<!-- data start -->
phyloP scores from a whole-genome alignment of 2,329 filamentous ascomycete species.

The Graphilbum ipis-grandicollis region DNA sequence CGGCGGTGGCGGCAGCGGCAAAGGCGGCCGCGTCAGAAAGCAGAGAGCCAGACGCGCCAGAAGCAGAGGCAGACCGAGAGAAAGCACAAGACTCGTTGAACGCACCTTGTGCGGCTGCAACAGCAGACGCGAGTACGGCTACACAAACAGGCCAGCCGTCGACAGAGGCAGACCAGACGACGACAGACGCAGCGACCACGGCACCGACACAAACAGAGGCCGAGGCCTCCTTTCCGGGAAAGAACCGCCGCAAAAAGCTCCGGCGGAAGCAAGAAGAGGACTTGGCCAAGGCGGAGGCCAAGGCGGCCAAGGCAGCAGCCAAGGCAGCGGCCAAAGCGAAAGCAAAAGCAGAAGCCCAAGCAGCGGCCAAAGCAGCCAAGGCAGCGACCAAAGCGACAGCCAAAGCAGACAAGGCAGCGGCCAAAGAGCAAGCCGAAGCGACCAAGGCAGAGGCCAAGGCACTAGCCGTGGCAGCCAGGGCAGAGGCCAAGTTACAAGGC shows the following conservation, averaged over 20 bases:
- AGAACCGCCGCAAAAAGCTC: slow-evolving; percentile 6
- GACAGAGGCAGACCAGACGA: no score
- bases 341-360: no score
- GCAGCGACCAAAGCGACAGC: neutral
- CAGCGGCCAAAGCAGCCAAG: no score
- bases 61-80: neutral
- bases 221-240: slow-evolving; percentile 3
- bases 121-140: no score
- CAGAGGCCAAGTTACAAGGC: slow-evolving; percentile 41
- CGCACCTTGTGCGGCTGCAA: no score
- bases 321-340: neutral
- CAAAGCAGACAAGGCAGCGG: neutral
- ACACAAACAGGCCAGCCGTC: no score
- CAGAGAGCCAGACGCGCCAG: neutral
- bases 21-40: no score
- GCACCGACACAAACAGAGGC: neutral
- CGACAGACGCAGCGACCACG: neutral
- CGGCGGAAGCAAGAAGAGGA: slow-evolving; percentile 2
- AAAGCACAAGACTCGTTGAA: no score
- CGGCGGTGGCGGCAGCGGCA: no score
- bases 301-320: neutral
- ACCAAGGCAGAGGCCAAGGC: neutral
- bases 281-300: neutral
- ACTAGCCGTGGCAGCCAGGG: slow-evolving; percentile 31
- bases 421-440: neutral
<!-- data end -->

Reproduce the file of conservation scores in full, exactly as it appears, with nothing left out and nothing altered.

phyloP scores from a whole-genome alignment of 2,329 filamentous ascomycete species.

The Graphilbum ipis-grandicollis region DNA sequence CGGCGGTGGCGGCAGCGGCAAAGGCGGCCGCGTCAGAAAGCAGAGAGCCAGACGCGCCAGAAGCAGAGGCAGACCGAGAGAAAGCACAAGACTCGTTGAACGCACCTTGTGCGGCTGCAACAGCAGACGCGAGTACGGCTACACAAACAGGCCAGCCGTCGACAGAGGCAGACCAGACGACGACAGACGCAGCGACCACGGCACCGACACAAACAGAGGCCGAGGCCTCCTTTCCGGGAAAGAACCGCCGCAAAAAGCTCCGGCGGAAGCAAGAAGAGGACTTGGCCAAGGCGGAGGCCAAGGCGGCCAAGGCAGCAGCCAAGGCAGCGGCCAAAGCGAAAGCAAAAGCAGAAGCCCAAGCAGCGGCCAAAGCAGCCAAGGCAGCGACCAAAGCGACAGCCAAAGCAGACAAGGCAGCGGCCAAAGAGCAAGCCGAAGCGACCAAGGCAGAGGCCAAGGCACTAGCCGTGGCAGCCAGGGCAGAGGCCAAGTTACAAGGC shows the following conservation, averaged over 20 bases:
- AGAACCGCCGCAAAAAGCTC: slow-evolving; percentile 6
- GACAGAGGCAGACCAGACGA: no score
- bases 341-360: no score
- GCAGCGACCAAAGCGACAGC: neutral
- CAGCGGCCAAAGCAGCCAAG: no score
- bases 61-80: neutral
- bases 221-240: slow-evolving; percentile 3
- bases 121-140: no score
- CAGAGGCCAAGTTACAAGGC: slow-evolving; percentile 41
- CGCACCTTGTGCGGCTGCAA: no score
- bases 321-340: neutral
- CAAAGCAGACAAGGCAGCGG: neutral
- ACACAAACAGGCCAGCCGTC: no score
- CAGAGAGCCAGACGCGCCAG: neutral
- bases 21-40: no score
- GCACCGACACAAACAGAGGC: neutral
- CGACAGACGCAGCGACCACG: neutral
- CGGCGGAAGCAAGAAGAGGA: slow-evolving; percentile 2
- AAAGCACAAGACTCGTTGAA: no score
- CGGCGGTGGCGGCAGCGGCA: no score
- bases 301-320: neutral
- ACCAAGGCAGAGGCCAAGGC: neutral
- bases 281-300: neutral
- ACTAGCCGTGGCAGCCAGGG: slow-evolving; percentile 31
- bases 421-440: neutral